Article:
*Disclaimer: I choose to interpret this statement metaphorically. Literally hanging with humans that much? Yikes. I’d get grumpy. Although I have to give a shout-out to some of my former students-now-friends: that all-nighter in the Performing Arts Center was epic. I loved it. Playing AND WINNING the game What Do You Meme against some of my AP Lit students is a memory for the books blog. Did I mention I won? But more than that, hanging with my students, staying awake ALL night, playing piano at 3 a.m., and being a total weirdo because of lack of sleep combined to create one of my favorite memories. Because at 3 a.m., no one cares too much about how much of a weirdo you are. And we’re ALL weirdos. So perhaps there is a bit of a literal bent to be taken from the statement.

And as I engage with Quito and its beings, I am learning so many things. They deserve my consideration (and reconsideration), so I’ve compiled a list to go down in the annals of (my personal blog) history.

List of Things About Quito That I Might Upon First Glance Feel Compelled to Cast Judgment Upon but That I Won’t Because I’m Trying to Be a Good Human and Take Count Rostov’s Advice to Heart:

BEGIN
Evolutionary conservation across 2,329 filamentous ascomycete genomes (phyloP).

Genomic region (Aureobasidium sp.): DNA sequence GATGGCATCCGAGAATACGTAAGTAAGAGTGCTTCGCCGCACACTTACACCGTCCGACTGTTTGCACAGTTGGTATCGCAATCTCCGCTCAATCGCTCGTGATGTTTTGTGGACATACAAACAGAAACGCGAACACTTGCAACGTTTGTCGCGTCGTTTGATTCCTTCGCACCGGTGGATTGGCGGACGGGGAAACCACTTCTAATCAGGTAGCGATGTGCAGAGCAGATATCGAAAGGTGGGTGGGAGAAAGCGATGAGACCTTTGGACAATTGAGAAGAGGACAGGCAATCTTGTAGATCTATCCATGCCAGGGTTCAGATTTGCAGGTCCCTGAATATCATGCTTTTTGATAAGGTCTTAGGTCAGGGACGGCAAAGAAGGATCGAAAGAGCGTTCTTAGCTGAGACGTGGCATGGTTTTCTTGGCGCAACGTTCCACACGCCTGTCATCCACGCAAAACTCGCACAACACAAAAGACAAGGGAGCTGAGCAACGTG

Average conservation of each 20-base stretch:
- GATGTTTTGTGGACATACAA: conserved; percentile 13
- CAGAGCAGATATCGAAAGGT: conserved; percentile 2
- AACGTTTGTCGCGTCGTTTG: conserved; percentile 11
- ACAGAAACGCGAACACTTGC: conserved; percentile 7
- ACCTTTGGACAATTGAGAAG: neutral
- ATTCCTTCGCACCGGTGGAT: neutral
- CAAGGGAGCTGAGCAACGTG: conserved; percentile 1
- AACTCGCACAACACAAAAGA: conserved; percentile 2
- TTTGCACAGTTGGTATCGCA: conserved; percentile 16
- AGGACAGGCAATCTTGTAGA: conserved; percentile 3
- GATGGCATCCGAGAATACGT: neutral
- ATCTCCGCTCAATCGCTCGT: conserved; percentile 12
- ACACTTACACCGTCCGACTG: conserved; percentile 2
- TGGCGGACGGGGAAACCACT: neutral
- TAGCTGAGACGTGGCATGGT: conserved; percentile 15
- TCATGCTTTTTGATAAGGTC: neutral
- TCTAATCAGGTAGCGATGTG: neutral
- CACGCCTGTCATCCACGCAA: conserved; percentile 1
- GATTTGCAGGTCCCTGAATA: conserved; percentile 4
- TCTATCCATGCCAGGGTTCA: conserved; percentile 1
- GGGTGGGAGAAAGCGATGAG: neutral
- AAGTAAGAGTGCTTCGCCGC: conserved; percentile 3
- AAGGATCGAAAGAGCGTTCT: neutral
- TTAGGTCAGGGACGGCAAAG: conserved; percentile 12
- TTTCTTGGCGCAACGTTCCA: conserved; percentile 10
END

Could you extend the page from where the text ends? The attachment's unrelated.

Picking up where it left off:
1. Quito is a treasure hunt: You want different types of whole wheat flours for your breads? Find a teeny tiny specialty store hidden in a random neighborhood where otherwise you wouldn’t think to shop. This is where being in a neighborhood chat group comes in very handy.
  2. Fly in your house? Open a window. There are so few flies, bugs, insects in this climate that instead of closing your windows to prevent them from coming in, you open them to let a wayward one out. Oh, and there are no screens on windows here!
  3. There is no air conditioning or heating in your house. A little warm? Open a window. Feeling a little cold? Stand in the sun for one minute. Or grab a blanket and head to the couch with a cuppa and a book.